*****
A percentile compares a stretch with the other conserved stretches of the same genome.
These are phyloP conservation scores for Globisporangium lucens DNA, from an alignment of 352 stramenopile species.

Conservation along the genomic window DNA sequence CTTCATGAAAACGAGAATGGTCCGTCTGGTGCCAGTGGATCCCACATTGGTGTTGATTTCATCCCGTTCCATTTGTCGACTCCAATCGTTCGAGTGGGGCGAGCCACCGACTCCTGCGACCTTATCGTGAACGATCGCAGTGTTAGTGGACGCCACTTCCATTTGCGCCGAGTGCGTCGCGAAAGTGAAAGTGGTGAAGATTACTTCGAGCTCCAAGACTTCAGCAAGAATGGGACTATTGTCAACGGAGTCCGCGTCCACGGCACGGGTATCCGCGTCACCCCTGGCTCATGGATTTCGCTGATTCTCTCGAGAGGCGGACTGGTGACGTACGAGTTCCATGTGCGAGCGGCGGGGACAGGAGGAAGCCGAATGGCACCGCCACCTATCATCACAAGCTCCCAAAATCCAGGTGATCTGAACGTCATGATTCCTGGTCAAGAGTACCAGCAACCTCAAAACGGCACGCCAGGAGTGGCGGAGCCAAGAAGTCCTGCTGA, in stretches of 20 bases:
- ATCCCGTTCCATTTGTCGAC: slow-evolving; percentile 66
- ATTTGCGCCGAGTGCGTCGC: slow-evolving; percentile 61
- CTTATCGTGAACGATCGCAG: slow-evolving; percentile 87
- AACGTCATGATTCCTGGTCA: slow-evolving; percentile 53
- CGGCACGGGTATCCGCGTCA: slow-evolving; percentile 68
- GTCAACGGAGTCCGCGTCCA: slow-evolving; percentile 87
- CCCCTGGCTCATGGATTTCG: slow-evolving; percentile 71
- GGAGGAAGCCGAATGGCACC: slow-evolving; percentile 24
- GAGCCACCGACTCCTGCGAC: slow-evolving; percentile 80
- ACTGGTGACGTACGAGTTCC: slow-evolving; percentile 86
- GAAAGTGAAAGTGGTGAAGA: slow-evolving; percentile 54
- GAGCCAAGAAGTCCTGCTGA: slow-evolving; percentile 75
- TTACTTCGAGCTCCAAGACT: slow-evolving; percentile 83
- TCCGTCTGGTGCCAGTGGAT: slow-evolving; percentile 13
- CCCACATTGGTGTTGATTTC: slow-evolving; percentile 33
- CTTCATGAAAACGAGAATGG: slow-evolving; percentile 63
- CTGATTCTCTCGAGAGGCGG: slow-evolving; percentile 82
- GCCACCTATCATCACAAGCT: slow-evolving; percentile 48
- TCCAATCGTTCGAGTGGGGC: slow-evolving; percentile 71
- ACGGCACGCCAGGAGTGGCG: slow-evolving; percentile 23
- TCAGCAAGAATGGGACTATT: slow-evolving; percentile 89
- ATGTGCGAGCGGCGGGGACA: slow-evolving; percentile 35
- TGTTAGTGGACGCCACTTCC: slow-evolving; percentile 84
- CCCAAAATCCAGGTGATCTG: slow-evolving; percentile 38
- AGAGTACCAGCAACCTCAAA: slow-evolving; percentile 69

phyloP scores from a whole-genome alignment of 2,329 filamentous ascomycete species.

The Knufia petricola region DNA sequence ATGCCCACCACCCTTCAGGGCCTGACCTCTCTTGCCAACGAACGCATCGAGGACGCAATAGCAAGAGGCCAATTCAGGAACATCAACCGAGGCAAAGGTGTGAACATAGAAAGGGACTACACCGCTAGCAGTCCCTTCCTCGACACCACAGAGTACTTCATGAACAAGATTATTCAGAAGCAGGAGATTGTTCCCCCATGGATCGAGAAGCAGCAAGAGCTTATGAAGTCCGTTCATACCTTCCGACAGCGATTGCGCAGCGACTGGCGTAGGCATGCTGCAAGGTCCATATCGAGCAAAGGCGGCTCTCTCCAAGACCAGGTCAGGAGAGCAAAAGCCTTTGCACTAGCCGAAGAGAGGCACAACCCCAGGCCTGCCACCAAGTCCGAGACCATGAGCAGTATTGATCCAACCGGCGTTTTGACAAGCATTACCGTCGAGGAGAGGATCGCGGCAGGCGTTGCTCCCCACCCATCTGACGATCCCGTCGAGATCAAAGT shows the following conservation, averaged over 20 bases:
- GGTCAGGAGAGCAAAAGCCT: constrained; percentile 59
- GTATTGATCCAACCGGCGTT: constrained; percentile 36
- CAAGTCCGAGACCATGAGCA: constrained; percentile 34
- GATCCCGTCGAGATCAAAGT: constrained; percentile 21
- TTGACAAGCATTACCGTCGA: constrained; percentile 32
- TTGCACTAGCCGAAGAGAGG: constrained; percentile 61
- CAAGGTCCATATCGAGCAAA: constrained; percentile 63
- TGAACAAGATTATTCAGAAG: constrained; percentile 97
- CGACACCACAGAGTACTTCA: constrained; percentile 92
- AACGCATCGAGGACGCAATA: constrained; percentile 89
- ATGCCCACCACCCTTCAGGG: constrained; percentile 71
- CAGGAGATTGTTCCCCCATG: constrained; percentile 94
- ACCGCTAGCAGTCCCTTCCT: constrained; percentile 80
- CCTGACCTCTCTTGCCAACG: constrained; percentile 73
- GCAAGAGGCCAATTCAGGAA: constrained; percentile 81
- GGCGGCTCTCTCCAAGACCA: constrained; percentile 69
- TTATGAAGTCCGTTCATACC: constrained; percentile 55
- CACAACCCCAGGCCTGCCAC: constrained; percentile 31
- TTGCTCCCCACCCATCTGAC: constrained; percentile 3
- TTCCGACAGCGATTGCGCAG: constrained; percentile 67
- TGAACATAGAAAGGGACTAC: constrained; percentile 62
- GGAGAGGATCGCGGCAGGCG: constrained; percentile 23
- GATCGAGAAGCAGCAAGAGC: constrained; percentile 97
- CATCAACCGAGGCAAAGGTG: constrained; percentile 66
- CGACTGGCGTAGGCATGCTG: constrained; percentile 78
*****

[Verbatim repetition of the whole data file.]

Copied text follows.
A percentile compares a stretch with the other conserved stretches of the same genome.
These are phyloP conservation scores for Globisporangium lucens DNA, from an alignment of 352 stramenopile species.

Conservation along the genomic window DNA sequence CTTCATGAAAACGAGAATGGTCCGTCTGGTGCCAGTGGATCCCACATTGGTGTTGATTTCATCCCGTTCCATTTGTCGACTCCAATCGTTCGAGTGGGGCGAGCCACCGACTCCTGCGACCTTATCGTGAACGATCGCAGTGTTAGTGGACGCCACTTCCATTTGCGCCGAGTGCGTCGCGAAAGTGAAAGTGGTGAAGATTACTTCGAGCTCCAAGACTTCAGCAAGAATGGGACTATTGTCAACGGAGTCCGCGTCCACGGCACGGGTATCCGCGTCACCCCTGGCTCATGGATTTCGCTGATTCTCTCGAGAGGCGGACTGGTGACGTACGAGTTCCATGTGCGAGCGGCGGGGACAGGAGGAAGCCGAATGGCACCGCCACCTATCATCACAAGCTCCCAAAATCCAGGTGATCTGAACGTCATGATTCCTGGTCAAGAGTACCAGCAACCTCAAAACGGCACGCCAGGAGTGGCGGAGCCAAGAAGTCCTGCTGA, in stretches of 20 bases:
- ATCCCGTTCCATTTGTCGAC: slow-evolving; percentile 66
- ATTTGCGCCGAGTGCGTCGC: slow-evolving; percentile 61
- CTTATCGTGAACGATCGCAG: slow-evolving; percentile 87
- AACGTCATGATTCCTGGTCA: slow-evolving; percentile 53
- CGGCACGGGTATCCGCGTCA: slow-evolving; percentile 68
- GTCAACGGAGTCCGCGTCCA: slow-evolving; percentile 87
- CCCCTGGCTCATGGATTTCG: slow-evolving; percentile 71
- GGAGGAAGCCGAATGGCACC: slow-evolving; percentile 24
- GAGCCACCGACTCCTGCGAC: slow-evolving; percentile 80
- ACTGGTGACGTACGAGTTCC: slow-evolving; percentile 86
- GAAAGTGAAAGTGGTGAAGA: slow-evolving; percentile 54
- GAGCCAAGAAGTCCTGCTGA: slow-evolving; percentile 75
- TTACTTCGAGCTCCAAGACT: slow-evolving; percentile 83
- TCCGTCTGGTGCCAGTGGAT: slow-evolving; percentile 13
- CCCACATTGGTGTTGATTTC: slow-evolving; percentile 33
- CTTCATGAAAACGAGAATGG: slow-evolving; percentile 63
- CTGATTCTCTCGAGAGGCGG: slow-evolving; percentile 82
- GCCACCTATCATCACAAGCT: slow-evolving; percentile 48
- TCCAATCGTTCGAGTGGGGC: slow-evolving; percentile 71
- ACGGCACGCCAGGAGTGGCG: slow-evolving; percentile 23
- TCAGCAAGAATGGGACTATT: slow-evolving; percentile 89
- ATGTGCGAGCGGCGGGGACA: slow-evolving; percentile 35
- TGTTAGTGGACGCCACTTCC: slow-evolving; percentile 84
- CCCAAAATCCAGGTGATCTG: slow-evolving; percentile 38
- AGAGTACCAGCAACCTCAAA: slow-evolving; percentile 69

phyloP scores from a whole-genome alignment of 2,329 filamentous ascomycete species.

The Knufia petricola region DNA sequence ATGCCCACCACCCTTCAGGGCCTGACCTCTCTTGCCAACGAACGCATCGAGGACGCAATAGCAAGAGGCCAATTCAGGAACATCAACCGAGGCAAAGGTGTGAACATAGAAAGGGACTACACCGCTAGCAGTCCCTTCCTCGACACCACAGAGTACTTCATGAACAAGATTATTCAGAAGCAGGAGATTGTTCCCCCATGGATCGAGAAGCAGCAAGAGCTTATGAAGTCCGTTCATACCTTCCGACAGCGATTGCGCAGCGACTGGCGTAGGCATGCTGCAAGGTCCATATCGAGCAAAGGCGGCTCTCTCCAAGACCAGGTCAGGAGAGCAAAAGCCTTTGCACTAGCCGAAGAGAGGCACAACCCCAGGCCTGCCACCAAGTCCGAGACCATGAGCAGTATTGATCCAACCGGCGTTTTGACAAGCATTACCGTCGAGGAGAGGATCGCGGCAGGCGTTGCTCCCCACCCATCTGACGATCCCGTCGAGATCAAAGT shows the following conservation, averaged over 20 bases:
- GGTCAGGAGAGCAAAAGCCT: constrained; percentile 59
- GTATTGATCCAACCGGCGTT: constrained; percentile 36
- CAAGTCCGAGACCATGAGCA: constrained; percentile 34
- GATCCCGTCGAGATCAAAGT: constrained; percentile 21
- TTGACAAGCATTACCGTCGA: constrained; percentile 32
- TTGCACTAGCCGAAGAGAGG: constrained; percentile 61
- CAAGGTCCATATCGAGCAAA: constrained; percentile 63
- TGAACAAGATTATTCAGAAG: constrained; percentile 97
- CGACACCACAGAGTACTTCA: constrained; percentile 92
- AACGCATCGAGGACGCAATA: constrained; percentile 89
- ATGCCCACCACCCTTCAGGG: constrained; percentile 71
- CAGGAGATTGTTCCCCCATG: constrained; percentile 94
- ACCGCTAGCAGTCCCTTCCT: constrained; percentile 80
- CCTGACCTCTCTTGCCAACG: constrained; percentile 73
- GCAAGAGGCCAATTCAGGAA: constrained; percentile 81
- GGCGGCTCTCTCCAAGACCA: constrained; percentile 69
- TTATGAAGTCCGTTCATACC: constrained; percentile 55
- CACAACCCCAGGCCTGCCAC: constrained; percentile 31
- TTGCTCCCCACCCATCTGAC: constrained; percentile 3
- TTCCGACAGCGATTGCGCAG: constrained; percentile 67
- TGAACATAGAAAGGGACTAC: constrained; percentile 62
- GGAGAGGATCGCGGCAGGCG: constrained; percentile 23
- GATCGAGAAGCAGCAAGAGC: constrained; percentile 97
- CATCAACCGAGGCAAAGGTG: constrained; percentile 66
- CGACTGGCGTAGGCATGCTG: constrained; percentile 78